LINGUIST List 3.429

Fri 22 May 1992

Disc: How did we end up linguists?

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Directory

  1. Stavros Macrakis, 3.421 Linguists, Human Subjects
  2. Zvi Gilbert, Re: 3.421 Linguists
  3. , RE: 3.421 Linguists, Human Subjects
  4. , On becoming a linguist

Message 1: 3.421 Linguists, Human Subjects

Date: Wed, 20 May 92 14:06:03 ED3.421 Linguists, Human Subjects
From: Stavros Macrakis <macrakisosf.org>
Subject: 3.421 Linguists, Human Subjects

volkbrian.uni-koblenz.de (Martin Volk) says:

 It seems to me that many linguists have entered the field because at some
 point in their lives they have had trouble with using language or with
 communication in general.

Folklore in the M.I.T. Artificial Intelligence Lab was that graduate
students often worked on problems where they had personal
difficulties. For instance, there was the clumsy student interested
in robotics, the student working on recognition of faces who didn't
recognize his wife at the airport, the student working on navigating
city streets who regularly got lost, etc.

Thus, the story goes, the department was particularly leery of
candidates who said that their area of interest was ``general
intelligence''.

	-s
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Message 2: Re: 3.421 Linguists

Date: Wed, 20 May 1992 16:22:24Re: 3.421 Linguists
From: Zvi Gilbert <zgilbertepas.utoronto.ca>
Subject: Re: 3.421 Linguists

In response to Martin Volk's hypothesis that trouble with language
early in life could be a reason why some people end up as linguists:

I would disagree with this, at least in my case... and I would like to
advance another hypothesis in its place. Many of the people that I
know who are studying linguistics at the graduate level or are
linguistics professionals have strong interests in both the sciences
and the humanities. In my case, I did English Literature as an
undergrad, yet in High School, I was a sciences-type person. Many
people I know have similar stories.

Linguistics, of course, is "the most scientific of the the humanities,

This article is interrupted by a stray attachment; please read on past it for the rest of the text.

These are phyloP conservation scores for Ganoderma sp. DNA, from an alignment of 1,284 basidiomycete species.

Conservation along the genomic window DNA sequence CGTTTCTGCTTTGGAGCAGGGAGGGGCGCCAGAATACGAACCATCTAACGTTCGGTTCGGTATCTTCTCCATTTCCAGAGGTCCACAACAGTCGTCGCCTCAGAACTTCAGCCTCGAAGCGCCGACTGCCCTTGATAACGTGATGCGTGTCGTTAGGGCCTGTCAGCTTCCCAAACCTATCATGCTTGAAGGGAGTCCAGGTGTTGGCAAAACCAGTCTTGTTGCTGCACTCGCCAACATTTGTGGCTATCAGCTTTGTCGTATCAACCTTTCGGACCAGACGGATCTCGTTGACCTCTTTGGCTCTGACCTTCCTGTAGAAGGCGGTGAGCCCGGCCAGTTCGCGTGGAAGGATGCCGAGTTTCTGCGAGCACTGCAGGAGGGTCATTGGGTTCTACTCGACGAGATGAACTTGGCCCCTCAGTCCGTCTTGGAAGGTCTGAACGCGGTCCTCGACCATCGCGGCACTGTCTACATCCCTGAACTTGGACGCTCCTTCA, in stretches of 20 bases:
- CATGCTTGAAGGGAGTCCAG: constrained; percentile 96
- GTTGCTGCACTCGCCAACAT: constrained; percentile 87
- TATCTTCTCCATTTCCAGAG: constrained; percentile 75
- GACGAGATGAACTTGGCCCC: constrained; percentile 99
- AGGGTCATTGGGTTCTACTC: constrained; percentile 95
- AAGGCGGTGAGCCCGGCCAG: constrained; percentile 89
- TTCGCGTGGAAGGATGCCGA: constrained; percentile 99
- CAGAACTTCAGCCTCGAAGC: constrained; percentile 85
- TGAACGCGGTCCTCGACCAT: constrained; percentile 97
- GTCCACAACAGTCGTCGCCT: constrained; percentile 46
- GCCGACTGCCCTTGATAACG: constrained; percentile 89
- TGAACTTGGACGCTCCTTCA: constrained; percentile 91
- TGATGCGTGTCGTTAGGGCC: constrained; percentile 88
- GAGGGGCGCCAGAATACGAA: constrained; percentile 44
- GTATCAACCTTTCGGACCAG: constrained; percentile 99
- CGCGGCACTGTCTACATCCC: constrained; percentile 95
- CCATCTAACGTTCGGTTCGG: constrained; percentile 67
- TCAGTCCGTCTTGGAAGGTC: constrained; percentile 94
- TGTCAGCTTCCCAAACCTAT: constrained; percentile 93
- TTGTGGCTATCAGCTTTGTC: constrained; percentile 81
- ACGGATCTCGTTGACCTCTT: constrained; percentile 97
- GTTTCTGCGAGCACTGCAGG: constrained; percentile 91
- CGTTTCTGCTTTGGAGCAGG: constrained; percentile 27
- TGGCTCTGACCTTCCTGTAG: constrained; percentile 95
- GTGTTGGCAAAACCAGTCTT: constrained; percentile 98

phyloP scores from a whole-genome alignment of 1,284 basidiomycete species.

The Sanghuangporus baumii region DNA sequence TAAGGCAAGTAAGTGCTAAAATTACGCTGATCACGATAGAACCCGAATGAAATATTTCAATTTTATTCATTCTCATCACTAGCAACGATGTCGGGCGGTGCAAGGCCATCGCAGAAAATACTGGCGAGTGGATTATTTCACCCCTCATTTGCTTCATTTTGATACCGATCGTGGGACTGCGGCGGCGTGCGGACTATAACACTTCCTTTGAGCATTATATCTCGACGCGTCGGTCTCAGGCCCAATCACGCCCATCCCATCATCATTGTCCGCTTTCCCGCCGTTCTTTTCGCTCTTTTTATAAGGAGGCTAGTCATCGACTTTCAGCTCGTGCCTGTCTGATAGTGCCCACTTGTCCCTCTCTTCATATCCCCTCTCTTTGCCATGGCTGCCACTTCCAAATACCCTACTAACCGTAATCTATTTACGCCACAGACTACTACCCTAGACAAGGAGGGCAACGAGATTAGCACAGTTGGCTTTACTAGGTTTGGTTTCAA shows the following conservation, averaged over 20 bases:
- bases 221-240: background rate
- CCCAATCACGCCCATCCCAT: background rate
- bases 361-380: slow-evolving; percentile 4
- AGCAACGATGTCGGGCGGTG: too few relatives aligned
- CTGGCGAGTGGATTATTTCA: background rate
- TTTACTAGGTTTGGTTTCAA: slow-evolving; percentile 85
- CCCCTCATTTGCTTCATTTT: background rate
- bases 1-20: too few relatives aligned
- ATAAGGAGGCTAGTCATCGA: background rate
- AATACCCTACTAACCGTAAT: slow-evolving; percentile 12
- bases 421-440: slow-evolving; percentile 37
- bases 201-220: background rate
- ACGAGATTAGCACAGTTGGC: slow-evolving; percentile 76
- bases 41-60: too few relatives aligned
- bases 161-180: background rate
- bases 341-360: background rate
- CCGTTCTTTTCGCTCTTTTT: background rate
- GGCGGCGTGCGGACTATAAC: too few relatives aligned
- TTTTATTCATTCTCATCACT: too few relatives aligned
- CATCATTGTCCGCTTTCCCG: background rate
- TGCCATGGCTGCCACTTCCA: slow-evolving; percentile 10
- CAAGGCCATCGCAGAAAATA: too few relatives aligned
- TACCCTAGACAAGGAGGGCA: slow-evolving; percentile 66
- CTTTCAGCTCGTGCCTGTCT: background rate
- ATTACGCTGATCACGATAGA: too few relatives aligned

and the most human of the sciences"; it's right in between, and so
seems an appropriate place for those of us who like to do both.

This seems to correlate with an interest in Science Fiction, a
literary genre that shares with linguistics the property of being on
the borderline between the arts and sciences.

--Zvi Gilbert zgilbertepas.utoronto.ca
		 epas.toronto.edu
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Message 3: RE: 3.421 Linguists, Human Subjects

Date: Thu, 21 May 1992 10:14:20 RE: 3.421 Linguists, Human Subjects
From: <A_DENCHFENNEL.CC.UWA.EDU.AU>
Subject: RE: 3.421 Linguists, Human Subjects

Well, for one, I didn't get into linguistics through a speech impediment
or a joyous 2nd language learning experience. A friend said an A in
Linguistics was easy and I was bored with the rats and stats of Psych 100.
But in retrospect, I carved out my career path quite early. As a precocious
8 year old I reinforced my baby brother's beginning phonology and morphology
and then left for boarding school before he could learn real English. I
then communicated via ciphers by letter, for another year or so. As a result,
he couldn't spell his name until he was eleven and is now a hot-shot
graphics programmer doing research for Rolls-Royce aviation. No doubt the
human subjects committee would be down on me like a ton of bricks.
Today, I make up Aboriginal languages just before the alleged last speaker
disappears. Nothing has changed much.

Alan Dench
Centre for Linguistics
University of WA
Nedlands, WA 6009
A_DENCHfennel.cc.uwa.oz.au
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Message 4: On becoming a linguist

Date: 21 May 1992, 14:23:54 CST On becoming a linguist
From: <Margaret.E.Winters.GA3704.at.SIUCVMBtamvm1.tamu.edu>
Subject: On becoming a linguist

I too have a theory on why linguistics attracted many of us.
As a field it ranges from the humanities to the hard sciences,
with the majority of its subdisciplines falling into the
general area of social sciences. I have spoken with many
linguists who started their scholarly lives as scientists (chem-
istry, physics ...) and wanted something which seemed more like
a humanities discipline (often in the more European sense of
`sciences humaines', disciplines which deal with people), while
many others (including myself) started in foreign languages
and literatures and found we wanted something more scientific
than literary analysis. I think the second-language learning
component of it is important, as suggested in a posting I
read today, but not always because of *difficulty* with
learning a language; but rather a desire to keep working with language
in some form without doing literature. On a personal note,
I can clearly remember my relief, as an undergraduate, to
discover linguistics through a comparative Romance course.
It meant that majoring in French made sense even if Sartre
didn't!
 Margaret
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